Personal navigation device shipments decline to 33 million units in 2011 due to competition from navigation apps

By Telecom
Lead Team:
Global shipments of Personal Navigation Devices (PNDs)
declined to about 33 million units in 2011.
Broad availability of GPS
handsets and attractive pricing are key factors for widespread adoption of
mobile navigation apps.


In mature markets where the
installed base of PNDs is already high, the device category is facing
increasing competition from smartphones and low-cost in-dash navigation systems.


Aftermarket navigation
systems will be the largest segment for several years to come and many
customers, especially in Europe and North America, are likely to use more than
one navigation capable device for different occasions in the future.


Growing shipments of PNDs in
markets such as Brazil, China, India and Russia are not likely to compensate
for the decline in Europe and North America.


Global PND shipments are
likely to decline to about 23 million units in 2016. The number of mobile
subscribers using a turn-by-turn navigation app or service on their handset
doubled in 2011 and reached 130 million worldwide.


The subscriber base is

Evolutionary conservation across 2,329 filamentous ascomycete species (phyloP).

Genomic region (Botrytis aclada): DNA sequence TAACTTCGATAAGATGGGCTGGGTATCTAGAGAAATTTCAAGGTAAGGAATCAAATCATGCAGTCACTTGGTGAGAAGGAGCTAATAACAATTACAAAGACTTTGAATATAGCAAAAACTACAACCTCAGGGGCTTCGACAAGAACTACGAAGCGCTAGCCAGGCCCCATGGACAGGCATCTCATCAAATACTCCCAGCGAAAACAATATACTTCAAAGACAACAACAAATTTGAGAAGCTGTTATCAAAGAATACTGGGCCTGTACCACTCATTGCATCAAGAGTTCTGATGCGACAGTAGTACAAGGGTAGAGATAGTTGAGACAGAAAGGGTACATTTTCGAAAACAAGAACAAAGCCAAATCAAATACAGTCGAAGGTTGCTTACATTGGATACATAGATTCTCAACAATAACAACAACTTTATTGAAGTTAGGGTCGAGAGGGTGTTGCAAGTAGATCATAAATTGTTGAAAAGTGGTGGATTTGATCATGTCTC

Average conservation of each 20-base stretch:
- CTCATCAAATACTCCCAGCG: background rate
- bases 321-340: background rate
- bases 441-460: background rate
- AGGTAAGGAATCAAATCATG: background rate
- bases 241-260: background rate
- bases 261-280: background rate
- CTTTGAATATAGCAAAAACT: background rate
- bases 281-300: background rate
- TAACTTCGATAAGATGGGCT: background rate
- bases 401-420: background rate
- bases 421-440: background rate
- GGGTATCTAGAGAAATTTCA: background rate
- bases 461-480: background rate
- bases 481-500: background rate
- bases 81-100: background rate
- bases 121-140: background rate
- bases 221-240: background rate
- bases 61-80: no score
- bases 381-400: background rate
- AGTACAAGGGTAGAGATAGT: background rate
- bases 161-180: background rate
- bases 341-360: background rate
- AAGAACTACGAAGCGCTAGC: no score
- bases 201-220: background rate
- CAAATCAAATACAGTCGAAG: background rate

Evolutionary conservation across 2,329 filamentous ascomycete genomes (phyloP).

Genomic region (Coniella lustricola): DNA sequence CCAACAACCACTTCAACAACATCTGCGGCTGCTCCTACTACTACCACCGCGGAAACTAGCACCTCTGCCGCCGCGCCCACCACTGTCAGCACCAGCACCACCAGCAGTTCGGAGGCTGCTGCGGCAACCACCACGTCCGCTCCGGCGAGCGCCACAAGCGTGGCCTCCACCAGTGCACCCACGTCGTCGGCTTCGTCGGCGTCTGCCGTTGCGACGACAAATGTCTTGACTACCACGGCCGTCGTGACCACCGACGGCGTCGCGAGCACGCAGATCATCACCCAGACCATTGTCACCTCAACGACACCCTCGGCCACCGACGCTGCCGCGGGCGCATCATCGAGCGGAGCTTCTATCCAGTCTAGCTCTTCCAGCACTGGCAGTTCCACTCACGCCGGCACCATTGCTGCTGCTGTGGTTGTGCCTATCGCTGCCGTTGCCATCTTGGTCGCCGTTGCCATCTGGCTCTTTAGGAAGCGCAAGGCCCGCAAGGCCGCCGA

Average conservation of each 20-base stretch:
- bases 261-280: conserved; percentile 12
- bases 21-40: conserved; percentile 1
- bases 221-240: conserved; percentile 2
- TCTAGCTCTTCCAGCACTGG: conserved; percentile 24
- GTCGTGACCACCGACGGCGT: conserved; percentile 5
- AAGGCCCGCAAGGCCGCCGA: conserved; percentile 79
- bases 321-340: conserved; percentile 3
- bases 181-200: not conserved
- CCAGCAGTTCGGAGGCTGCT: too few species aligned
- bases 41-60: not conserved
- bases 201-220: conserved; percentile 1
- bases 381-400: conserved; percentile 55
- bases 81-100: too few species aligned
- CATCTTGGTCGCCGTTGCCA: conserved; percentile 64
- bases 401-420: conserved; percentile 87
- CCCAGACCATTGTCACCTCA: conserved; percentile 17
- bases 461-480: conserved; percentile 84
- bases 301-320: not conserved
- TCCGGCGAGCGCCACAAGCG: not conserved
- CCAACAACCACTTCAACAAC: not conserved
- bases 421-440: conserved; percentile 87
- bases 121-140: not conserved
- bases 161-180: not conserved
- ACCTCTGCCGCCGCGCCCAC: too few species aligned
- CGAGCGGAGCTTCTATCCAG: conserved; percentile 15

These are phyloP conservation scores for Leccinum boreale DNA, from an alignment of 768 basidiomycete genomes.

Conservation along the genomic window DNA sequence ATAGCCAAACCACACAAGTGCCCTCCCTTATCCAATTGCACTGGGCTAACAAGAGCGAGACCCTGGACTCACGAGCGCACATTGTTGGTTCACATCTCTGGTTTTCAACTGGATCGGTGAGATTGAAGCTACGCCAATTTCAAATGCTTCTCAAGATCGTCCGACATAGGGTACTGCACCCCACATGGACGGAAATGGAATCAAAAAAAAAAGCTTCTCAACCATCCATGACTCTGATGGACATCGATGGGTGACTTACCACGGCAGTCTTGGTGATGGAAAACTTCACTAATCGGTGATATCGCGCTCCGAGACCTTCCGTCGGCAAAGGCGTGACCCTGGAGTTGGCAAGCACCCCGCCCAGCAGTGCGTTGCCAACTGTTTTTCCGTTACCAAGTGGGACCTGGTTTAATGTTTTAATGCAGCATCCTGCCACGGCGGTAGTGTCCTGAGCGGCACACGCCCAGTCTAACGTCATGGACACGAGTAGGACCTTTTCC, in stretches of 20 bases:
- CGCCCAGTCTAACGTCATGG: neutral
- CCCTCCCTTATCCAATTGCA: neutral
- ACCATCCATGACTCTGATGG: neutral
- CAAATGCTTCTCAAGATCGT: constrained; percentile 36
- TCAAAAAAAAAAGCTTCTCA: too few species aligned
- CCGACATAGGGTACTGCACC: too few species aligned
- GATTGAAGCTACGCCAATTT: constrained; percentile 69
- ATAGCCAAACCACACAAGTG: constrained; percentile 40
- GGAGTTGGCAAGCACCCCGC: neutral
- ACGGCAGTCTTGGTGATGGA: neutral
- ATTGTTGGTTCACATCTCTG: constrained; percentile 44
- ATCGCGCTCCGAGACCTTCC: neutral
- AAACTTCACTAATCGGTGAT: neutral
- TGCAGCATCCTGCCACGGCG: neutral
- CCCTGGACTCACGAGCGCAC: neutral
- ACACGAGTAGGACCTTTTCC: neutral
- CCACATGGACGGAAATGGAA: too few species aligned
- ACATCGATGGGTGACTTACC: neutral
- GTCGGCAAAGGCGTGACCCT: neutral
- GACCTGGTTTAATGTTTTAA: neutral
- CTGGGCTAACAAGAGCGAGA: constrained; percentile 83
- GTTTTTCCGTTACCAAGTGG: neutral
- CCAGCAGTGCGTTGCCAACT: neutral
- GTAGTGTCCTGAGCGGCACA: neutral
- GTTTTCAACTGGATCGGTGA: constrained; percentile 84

expected to grow at a compound annual growth rate (CAGR) of 21.9 percent to
reach 340 million users worldwide in 2016, according to analyst firm Berg

The global active installed base of smartphones surpassed 700 million
units at the 2011, which is approximately 15 percent of all mobile phones in

About half of the current mobile navigation subscriber base uses free
apps and services that are bundled with handsets or service plans from mobile
operators. A number of mobile operators worldwide are switching to bundled
freemium navigation services to offset the cost for end users in response to
free navigation apps for smartphones from Google and Nokia.

Navigation app developers and mobile operators are trying to monetise
services by introducing premium feature and content add-ons that allow users to
customise navigation apps to suit their personal needs.

“Since relatively few users need turn-by-turn guidance on a daily
basis, complementary features such as traffic information, speed camera alerts,
parking space information and local search become increasingly important means
to drive usage,” said Andr Malm, senior analyst, Berg Insight.

Stimulating usage is also important for developers and mobile operators
that seek additional revenues from location-based advertising and local offers.

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